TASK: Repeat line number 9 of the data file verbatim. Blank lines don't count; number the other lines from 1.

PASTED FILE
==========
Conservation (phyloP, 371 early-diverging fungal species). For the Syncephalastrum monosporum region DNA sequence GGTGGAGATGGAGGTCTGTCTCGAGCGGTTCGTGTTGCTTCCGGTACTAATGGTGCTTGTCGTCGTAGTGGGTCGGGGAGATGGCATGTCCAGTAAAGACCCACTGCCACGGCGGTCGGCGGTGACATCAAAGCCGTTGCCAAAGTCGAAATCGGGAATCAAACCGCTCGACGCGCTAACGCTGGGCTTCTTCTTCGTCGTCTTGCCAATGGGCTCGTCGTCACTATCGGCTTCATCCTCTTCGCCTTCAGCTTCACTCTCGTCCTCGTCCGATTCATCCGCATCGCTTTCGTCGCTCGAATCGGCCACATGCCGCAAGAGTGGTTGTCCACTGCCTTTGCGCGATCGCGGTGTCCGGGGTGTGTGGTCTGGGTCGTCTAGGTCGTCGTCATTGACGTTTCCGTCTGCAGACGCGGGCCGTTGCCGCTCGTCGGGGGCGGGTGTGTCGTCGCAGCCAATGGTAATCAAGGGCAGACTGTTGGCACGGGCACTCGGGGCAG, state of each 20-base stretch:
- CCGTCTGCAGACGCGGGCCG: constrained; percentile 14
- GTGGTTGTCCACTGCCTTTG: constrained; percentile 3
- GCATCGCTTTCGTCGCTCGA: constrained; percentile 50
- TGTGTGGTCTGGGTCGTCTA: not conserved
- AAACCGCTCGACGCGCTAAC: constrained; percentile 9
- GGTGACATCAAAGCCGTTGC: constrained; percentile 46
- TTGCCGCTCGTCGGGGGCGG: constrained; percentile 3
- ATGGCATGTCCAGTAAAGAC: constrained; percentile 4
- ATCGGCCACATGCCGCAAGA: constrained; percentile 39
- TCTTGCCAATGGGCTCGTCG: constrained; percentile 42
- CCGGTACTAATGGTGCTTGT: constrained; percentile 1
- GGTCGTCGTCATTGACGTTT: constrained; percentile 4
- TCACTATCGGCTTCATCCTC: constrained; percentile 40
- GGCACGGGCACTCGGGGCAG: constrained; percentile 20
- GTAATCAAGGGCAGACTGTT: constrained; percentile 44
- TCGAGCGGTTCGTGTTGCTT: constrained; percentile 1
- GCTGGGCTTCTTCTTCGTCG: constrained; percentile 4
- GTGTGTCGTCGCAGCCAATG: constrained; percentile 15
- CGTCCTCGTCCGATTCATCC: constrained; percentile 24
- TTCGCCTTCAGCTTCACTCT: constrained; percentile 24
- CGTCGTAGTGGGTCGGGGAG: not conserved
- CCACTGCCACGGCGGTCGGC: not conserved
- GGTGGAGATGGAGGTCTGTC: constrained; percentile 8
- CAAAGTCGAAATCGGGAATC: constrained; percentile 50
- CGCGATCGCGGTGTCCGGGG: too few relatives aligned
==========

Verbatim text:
- ATGGCATGTCCAGTAAAGAC: constrained; percentile 4